Why intercountry adoption needs a rethink

Associate Professor Sonja Van Wichelen, sociologist and leader of the Biohumanity FutureFix research project in the Faculty of Arts and Social Sciences made the call in a paper published in the latest issue of Law and Society ...

Text messaging to Whatsapp—early adopters and inertia

Text messaging remains an important means of electronic communication for many people requiring only the simplest connection to the cell phone network. Nevertheless, other more sophisticated tools such as Whatsapp are increasingly ...

Laser-based technology helps doctors image full eye in 3-D

It is estimated that in 2015, 217 million people had moderate to severe vision impairment, while 36 million were blind, according to an article in the journal The Lancet Global Health. The World Health Organization predicts ...

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Adoption

Adoption is a process whereby a person assumes the parenting for another and, in so doing, permanently transfers all rights and responsibilities from the original parent or parents. Unlike guardianship or other systems designed for the care of the young, adoption is intended to effect a permanent change in status and as such requires societal recognition, either through legal or religious sanction. Historically some societies have enacted specific laws governing adoption whereas others have endeavored to achieve adoption through less formal means, notably via contracts that specified inheritance rights and parental responsibilities. Modern systems of adoption, arising in the 20th century, tend to be governed by comprehensive statutes and regulations.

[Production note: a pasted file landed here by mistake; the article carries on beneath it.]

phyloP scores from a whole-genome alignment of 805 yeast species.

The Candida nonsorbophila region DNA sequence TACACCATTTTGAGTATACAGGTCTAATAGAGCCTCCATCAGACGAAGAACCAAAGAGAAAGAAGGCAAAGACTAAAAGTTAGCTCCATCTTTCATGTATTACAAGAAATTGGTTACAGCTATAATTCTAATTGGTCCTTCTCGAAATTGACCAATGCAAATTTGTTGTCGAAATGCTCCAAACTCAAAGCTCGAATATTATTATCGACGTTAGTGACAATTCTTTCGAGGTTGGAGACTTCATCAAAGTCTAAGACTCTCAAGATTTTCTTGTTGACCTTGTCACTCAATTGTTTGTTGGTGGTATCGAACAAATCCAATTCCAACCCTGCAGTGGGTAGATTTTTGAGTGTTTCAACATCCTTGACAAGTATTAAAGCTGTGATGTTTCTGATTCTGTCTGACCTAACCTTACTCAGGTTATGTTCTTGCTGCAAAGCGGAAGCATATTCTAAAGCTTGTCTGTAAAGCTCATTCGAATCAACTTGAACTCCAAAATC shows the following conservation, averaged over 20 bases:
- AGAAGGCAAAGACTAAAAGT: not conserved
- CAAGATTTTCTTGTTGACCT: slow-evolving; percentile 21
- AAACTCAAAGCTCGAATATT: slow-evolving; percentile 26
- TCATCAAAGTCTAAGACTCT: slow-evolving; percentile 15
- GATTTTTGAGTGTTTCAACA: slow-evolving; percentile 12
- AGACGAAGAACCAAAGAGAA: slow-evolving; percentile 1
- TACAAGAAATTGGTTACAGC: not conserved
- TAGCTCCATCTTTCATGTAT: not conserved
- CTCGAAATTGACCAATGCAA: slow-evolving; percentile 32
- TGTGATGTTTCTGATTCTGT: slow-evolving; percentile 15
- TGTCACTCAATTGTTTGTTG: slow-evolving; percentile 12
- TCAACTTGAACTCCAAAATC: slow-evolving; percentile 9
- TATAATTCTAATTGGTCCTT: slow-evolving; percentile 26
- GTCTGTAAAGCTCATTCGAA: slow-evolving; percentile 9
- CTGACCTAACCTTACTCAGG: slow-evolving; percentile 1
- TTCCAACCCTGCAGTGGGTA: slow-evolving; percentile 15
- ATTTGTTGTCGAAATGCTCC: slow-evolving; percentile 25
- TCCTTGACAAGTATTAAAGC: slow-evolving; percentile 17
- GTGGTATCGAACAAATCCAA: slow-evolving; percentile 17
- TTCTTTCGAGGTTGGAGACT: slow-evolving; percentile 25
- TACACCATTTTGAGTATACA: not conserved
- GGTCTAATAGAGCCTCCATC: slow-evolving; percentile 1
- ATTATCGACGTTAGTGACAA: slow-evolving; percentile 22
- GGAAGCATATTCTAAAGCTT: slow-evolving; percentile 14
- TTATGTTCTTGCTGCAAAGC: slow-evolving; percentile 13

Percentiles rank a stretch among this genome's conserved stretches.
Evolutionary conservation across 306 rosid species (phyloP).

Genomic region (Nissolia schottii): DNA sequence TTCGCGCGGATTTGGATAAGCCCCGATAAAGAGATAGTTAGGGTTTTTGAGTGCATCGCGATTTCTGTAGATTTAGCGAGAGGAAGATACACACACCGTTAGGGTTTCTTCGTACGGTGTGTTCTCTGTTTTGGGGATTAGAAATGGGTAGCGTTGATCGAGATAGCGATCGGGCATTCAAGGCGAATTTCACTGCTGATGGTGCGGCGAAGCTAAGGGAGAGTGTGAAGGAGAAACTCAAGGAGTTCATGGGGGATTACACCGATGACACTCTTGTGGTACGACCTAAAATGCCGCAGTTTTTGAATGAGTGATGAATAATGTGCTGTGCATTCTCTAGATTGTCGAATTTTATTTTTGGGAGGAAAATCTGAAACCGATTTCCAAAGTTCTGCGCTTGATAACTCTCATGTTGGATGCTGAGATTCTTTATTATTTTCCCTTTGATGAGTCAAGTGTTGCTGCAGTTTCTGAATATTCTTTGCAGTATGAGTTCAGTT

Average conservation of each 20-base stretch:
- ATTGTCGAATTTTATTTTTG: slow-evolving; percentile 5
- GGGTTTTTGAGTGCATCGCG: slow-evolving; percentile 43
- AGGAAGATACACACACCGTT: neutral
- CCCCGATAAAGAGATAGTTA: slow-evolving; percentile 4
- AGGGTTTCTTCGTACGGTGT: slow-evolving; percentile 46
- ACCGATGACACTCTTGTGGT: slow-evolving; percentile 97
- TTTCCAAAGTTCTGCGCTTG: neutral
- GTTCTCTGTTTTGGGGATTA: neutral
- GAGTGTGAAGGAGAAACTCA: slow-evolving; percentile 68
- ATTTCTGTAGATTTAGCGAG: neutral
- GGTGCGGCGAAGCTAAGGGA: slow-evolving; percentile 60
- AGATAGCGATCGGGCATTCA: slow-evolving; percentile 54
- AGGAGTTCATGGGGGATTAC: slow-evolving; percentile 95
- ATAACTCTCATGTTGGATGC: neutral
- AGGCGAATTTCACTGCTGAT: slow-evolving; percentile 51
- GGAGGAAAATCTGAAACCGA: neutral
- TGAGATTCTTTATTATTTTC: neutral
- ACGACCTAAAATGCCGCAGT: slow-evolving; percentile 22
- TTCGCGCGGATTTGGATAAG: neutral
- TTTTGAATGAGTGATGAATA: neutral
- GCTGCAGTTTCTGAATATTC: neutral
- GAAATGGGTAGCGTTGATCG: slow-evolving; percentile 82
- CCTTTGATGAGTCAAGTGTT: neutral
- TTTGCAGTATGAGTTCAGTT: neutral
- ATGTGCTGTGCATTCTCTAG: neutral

Adoption has a long history in the Western world, closely tied with the legacy of the Roman Empire and the Catholic Church. Its use has changed considerably over the centuries with its focus shifting from adult adoption and inheritance issues toward children and family creation and its structure moving from a recognition of continuity between the adopted and kin toward allowing relationships of lessened intensity.

This text uses material from Wikipedia, licensed under CC BY-SA